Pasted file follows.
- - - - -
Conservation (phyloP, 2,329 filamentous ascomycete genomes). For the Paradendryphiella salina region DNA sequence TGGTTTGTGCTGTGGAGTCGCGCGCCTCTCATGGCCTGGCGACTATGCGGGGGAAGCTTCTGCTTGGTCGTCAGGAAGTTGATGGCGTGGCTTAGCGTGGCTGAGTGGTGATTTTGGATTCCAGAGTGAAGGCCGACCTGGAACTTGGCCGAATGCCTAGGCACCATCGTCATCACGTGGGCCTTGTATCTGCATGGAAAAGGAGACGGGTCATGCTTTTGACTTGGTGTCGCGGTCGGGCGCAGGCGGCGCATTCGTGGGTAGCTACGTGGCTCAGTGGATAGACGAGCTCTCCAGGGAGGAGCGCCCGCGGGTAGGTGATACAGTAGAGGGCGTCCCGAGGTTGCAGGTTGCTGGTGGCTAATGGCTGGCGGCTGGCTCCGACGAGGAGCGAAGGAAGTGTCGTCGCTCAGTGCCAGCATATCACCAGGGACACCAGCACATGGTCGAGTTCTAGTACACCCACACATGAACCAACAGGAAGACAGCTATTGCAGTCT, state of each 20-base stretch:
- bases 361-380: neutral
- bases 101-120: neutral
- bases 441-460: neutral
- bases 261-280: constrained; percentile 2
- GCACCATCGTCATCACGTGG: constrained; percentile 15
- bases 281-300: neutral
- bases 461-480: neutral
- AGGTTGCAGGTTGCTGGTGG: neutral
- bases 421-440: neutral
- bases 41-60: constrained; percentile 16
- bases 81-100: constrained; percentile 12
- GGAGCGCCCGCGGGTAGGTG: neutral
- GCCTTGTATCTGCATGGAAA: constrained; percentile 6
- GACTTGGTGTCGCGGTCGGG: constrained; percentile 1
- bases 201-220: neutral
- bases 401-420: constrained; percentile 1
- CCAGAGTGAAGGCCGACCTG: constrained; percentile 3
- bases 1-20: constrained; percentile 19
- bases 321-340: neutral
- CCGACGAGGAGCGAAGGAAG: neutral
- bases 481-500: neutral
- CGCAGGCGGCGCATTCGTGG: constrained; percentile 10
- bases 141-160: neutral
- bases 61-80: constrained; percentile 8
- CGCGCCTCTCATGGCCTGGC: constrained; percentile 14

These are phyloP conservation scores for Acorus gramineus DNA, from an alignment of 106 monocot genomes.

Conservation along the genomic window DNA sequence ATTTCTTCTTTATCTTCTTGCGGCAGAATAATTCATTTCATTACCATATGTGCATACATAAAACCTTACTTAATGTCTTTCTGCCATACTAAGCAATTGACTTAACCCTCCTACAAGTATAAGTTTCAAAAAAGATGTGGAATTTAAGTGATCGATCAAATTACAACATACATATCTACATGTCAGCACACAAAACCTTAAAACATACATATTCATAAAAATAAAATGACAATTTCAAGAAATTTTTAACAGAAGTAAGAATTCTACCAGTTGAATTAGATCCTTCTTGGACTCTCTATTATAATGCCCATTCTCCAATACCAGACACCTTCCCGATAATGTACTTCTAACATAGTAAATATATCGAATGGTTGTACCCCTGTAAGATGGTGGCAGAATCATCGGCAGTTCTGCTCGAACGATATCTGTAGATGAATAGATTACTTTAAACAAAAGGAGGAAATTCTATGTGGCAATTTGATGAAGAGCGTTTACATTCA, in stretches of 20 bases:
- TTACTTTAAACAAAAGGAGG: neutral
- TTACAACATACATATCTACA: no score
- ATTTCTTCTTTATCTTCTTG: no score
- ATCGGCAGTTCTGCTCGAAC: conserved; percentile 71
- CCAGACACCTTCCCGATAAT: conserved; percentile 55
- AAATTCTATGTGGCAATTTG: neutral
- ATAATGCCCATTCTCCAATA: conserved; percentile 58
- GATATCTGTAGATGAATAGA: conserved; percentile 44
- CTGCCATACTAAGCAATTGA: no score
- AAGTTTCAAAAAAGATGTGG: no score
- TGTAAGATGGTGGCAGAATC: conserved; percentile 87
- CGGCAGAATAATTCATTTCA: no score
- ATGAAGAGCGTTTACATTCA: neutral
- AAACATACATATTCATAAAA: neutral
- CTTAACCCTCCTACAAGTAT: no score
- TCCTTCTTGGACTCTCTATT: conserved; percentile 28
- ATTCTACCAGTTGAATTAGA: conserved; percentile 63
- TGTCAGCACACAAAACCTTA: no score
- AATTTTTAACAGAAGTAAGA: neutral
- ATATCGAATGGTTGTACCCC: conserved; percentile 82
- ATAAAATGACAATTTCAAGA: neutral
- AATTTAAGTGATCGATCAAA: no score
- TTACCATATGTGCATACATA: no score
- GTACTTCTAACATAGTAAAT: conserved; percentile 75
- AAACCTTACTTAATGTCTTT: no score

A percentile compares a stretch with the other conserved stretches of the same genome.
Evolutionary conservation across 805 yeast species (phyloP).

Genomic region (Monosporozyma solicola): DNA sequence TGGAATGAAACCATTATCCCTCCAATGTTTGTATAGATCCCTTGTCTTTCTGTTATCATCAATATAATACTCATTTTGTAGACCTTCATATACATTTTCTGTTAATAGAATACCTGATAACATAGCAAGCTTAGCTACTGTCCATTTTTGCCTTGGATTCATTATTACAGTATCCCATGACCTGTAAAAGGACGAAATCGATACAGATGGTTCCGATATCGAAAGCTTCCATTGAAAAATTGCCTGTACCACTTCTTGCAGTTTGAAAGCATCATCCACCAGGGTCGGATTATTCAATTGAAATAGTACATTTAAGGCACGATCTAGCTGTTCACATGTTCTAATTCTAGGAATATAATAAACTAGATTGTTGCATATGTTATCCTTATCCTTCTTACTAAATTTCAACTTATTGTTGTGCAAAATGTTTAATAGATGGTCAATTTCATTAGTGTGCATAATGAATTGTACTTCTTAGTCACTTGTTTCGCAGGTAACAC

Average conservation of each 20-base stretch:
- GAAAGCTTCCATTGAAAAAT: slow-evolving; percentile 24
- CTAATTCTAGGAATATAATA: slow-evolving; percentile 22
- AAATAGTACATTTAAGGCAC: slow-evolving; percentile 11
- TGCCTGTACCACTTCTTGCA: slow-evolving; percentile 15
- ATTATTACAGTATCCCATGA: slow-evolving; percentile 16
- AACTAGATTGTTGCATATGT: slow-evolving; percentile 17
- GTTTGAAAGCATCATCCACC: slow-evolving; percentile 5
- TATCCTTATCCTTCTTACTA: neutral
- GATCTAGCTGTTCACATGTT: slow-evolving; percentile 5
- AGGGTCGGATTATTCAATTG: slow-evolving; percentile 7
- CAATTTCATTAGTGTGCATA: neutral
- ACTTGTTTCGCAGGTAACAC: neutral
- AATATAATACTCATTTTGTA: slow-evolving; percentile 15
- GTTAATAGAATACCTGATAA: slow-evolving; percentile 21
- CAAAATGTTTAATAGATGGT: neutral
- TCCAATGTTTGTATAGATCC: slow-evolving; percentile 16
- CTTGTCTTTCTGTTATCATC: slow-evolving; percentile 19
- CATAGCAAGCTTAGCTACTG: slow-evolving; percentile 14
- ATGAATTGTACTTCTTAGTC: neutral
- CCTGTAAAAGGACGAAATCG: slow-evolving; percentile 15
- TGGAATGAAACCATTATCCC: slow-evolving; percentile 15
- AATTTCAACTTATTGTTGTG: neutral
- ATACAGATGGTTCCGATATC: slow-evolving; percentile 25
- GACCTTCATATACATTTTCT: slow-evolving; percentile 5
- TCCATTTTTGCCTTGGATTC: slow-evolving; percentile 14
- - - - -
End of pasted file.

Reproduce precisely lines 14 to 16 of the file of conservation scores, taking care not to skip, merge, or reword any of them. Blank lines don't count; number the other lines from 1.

- GCCTTGTATCTGCATGGAAA: constrained; percentile 6
- GACTTGGTGTCGCGGTCGGG: constrained; percentile 1
- bases 201-220: neutral